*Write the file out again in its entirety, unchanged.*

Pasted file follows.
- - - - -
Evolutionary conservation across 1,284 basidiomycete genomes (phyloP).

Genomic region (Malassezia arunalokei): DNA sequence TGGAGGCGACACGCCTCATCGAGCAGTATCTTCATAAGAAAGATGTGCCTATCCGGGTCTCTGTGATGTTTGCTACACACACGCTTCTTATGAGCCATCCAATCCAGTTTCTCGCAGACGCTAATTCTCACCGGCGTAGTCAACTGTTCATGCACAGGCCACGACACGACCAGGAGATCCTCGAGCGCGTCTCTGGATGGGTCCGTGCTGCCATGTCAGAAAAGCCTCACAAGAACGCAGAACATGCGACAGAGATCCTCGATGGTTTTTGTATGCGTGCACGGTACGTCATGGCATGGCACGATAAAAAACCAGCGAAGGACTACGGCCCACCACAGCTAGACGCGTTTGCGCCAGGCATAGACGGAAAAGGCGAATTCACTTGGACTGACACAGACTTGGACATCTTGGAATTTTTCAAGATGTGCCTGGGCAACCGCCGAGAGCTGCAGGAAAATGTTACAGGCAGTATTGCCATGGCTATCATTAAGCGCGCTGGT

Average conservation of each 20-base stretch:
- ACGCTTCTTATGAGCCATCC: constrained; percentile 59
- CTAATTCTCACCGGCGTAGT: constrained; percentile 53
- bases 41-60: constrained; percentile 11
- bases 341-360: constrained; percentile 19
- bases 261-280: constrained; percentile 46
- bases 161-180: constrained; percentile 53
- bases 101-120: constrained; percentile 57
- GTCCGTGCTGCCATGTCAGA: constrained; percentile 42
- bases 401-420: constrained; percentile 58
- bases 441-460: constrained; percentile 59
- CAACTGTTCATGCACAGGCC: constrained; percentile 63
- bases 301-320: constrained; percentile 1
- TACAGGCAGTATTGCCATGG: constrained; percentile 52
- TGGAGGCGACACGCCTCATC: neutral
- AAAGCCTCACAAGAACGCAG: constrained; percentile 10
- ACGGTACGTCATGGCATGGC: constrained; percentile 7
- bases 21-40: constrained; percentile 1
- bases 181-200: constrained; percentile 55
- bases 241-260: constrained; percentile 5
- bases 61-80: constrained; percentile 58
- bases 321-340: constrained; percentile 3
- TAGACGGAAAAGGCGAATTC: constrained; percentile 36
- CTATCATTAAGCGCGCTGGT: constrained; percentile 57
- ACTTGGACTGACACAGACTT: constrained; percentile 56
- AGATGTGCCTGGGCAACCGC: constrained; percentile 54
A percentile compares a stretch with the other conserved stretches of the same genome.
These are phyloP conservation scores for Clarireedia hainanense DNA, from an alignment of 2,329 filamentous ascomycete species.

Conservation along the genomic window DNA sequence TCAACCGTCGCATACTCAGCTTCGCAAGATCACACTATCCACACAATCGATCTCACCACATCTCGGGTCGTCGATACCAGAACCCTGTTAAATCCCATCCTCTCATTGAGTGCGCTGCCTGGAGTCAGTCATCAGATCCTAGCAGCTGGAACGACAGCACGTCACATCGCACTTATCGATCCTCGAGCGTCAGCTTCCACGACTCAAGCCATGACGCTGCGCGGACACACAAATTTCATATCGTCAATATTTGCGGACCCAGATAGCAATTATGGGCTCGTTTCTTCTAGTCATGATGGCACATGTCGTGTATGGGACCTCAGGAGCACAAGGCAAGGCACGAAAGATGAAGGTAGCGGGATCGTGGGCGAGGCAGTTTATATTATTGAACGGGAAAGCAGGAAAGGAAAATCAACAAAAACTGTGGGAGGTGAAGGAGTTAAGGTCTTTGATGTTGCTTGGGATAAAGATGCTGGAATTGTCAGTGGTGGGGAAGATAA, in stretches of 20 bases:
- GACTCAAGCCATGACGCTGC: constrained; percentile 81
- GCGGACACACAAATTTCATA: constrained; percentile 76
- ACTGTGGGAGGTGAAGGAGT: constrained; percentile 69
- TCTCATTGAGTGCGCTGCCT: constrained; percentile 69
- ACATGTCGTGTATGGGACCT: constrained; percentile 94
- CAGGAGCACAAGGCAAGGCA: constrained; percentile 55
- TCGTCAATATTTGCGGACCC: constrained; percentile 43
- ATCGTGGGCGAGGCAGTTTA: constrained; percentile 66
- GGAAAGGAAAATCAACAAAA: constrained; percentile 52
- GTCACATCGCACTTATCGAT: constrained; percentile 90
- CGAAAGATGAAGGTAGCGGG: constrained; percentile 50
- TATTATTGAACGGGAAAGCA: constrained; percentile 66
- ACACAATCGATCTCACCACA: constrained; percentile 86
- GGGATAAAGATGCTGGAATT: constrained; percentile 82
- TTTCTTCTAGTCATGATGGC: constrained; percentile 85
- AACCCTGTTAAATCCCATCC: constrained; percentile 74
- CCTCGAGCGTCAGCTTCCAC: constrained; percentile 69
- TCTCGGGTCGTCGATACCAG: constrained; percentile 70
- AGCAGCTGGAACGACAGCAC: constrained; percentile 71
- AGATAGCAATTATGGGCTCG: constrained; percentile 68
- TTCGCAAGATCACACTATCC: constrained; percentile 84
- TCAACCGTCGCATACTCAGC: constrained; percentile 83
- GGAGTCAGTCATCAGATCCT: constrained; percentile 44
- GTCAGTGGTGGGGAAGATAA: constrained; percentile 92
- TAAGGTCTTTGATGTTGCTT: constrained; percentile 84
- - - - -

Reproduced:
Evolutionary conservation across 1,284 basidiomycete genomes (phyloP).

Genomic region (Malassezia arunalokei): DNA sequence TGGAGGCGACACGCCTCATCGAGCAGTATCTTCATAAGAAAGATGTGCCTATCCGGGTCTCTGTGATGTTTGCTACACACACGCTTCTTATGAGCCATCCAATCCAGTTTCTCGCAGACGCTAATTCTCACCGGCGTAGTCAACTGTTCATGCACAGGCCACGACACGACCAGGAGATCCTCGAGCGCGTCTCTGGATGGGTCCGTGCTGCCATGTCAGAAAAGCCTCACAAGAACGCAGAACATGCGACAGAGATCCTCGATGGTTTTTGTATGCGTGCACGGTACGTCATGGCATGGCACGATAAAAAACCAGCGAAGGACTACGGCCCACCACAGCTAGACGCGTTTGCGCCAGGCATAGACGGAAAAGGCGAATTCACTTGGACTGACACAGACTTGGACATCTTGGAATTTTTCAAGATGTGCCTGGGCAACCGCCGAGAGCTGCAGGAAAATGTTACAGGCAGTATTGCCATGGCTATCATTAAGCGCGCTGGT

Average conservation of each 20-base stretch:
- ACGCTTCTTATGAGCCATCC: constrained; percentile 59
- CTAATTCTCACCGGCGTAGT: constrained; percentile 53
- bases 41-60: constrained; percentile 11
- bases 341-360: constrained; percentile 19
- bases 261-280: constrained; percentile 46
- bases 161-180: constrained; percentile 53
- bases 101-120: constrained; percentile 57
- GTCCGTGCTGCCATGTCAGA: constrained; percentile 42
- bases 401-420: constrained; percentile 58
- bases 441-460: constrained; percentile 59
- CAACTGTTCATGCACAGGCC: constrained; percentile 63
- bases 301-320: constrained; percentile 1
- TACAGGCAGTATTGCCATGG: constrained; percentile 52
- TGGAGGCGACACGCCTCATC: neutral
- AAAGCCTCACAAGAACGCAG: constrained; percentile 10
- ACGGTACGTCATGGCATGGC: constrained; percentile 7
- bases 21-40: constrained; percentile 1
- bases 181-200: constrained; percentile 55
- bases 241-260: constrained; percentile 5
- bases 61-80: constrained; percentile 58
- bases 321-340: constrained; percentile 3
- TAGACGGAAAAGGCGAATTC: constrained; percentile 36
- CTATCATTAAGCGCGCTGGT: constrained; percentile 57
- ACTTGGACTGACACAGACTT: constrained; percentile 56
- AGATGTGCCTGGGCAACCGC: constrained; percentile 54
A percentile compares a stretch with the other conserved stretches of the same genome.
These are phyloP conservation scores for Clarireedia hainanense DNA, from an alignment of 2,329 filamentous ascomycete species.

Conservation along the genomic window DNA sequence TCAACCGTCGCATACTCAGCTTCGCAAGATCACACTATCCACACAATCGATCTCACCACATCTCGGGTCGTCGATACCAGAACCCTGTTAAATCCCATCCTCTCATTGAGTGCGCTGCCTGGAGTCAGTCATCAGATCCTAGCAGCTGGAACGACAGCACGTCACATCGCACTTATCGATCCTCGAGCGTCAGCTTCCACGACTCAAGCCATGACGCTGCGCGGACACACAAATTTCATATCGTCAATATTTGCGGACCCAGATAGCAATTATGGGCTCGTTTCTTCTAGTCATGATGGCACATGTCGTGTATGGGACCTCAGGAGCACAAGGCAAGGCACGAAAGATGAAGGTAGCGGGATCGTGGGCGAGGCAGTTTATATTATTGAACGGGAAAGCAGGAAAGGAAAATCAACAAAAACTGTGGGAGGTGAAGGAGTTAAGGTCTTTGATGTTGCTTGGGATAAAGATGCTGGAATTGTCAGTGGTGGGGAAGATAA, in stretches of 20 bases:
- GACTCAAGCCATGACGCTGC: constrained; percentile 81
- GCGGACACACAAATTTCATA: constrained; percentile 76
- ACTGTGGGAGGTGAAGGAGT: constrained; percentile 69
- TCTCATTGAGTGCGCTGCCT: constrained; percentile 69
- ACATGTCGTGTATGGGACCT: constrained; percentile 94
- CAGGAGCACAAGGCAAGGCA: constrained; percentile 55
- TCGTCAATATTTGCGGACCC: constrained; percentile 43
- ATCGTGGGCGAGGCAGTTTA: constrained; percentile 66
- GGAAAGGAAAATCAACAAAA: constrained; percentile 52
- GTCACATCGCACTTATCGAT: constrained; percentile 90
- CGAAAGATGAAGGTAGCGGG: constrained; percentile 50
- TATTATTGAACGGGAAAGCA: constrained; percentile 66
- ACACAATCGATCTCACCACA: constrained; percentile 86
- GGGATAAAGATGCTGGAATT: constrained; percentile 82
- TTTCTTCTAGTCATGATGGC: constrained; percentile 85
- AACCCTGTTAAATCCCATCC: constrained; percentile 74
- CCTCGAGCGTCAGCTTCCAC: constrained; percentile 69
- TCTCGGGTCGTCGATACCAG: constrained; percentile 70
- AGCAGCTGGAACGACAGCAC: constrained; percentile 71
- AGATAGCAATTATGGGCTCG: constrained; percentile 68
- TTCGCAAGATCACACTATCC: constrained; percentile 84
- TCAACCGTCGCATACTCAGC: constrained; percentile 83
- GGAGTCAGTCATCAGATCCT: constrained; percentile 44
- GTCAGTGGTGGGGAAGATAA: constrained; percentile 92
- TAAGGTCTTTGATGTTGCTT: constrained; percentile 84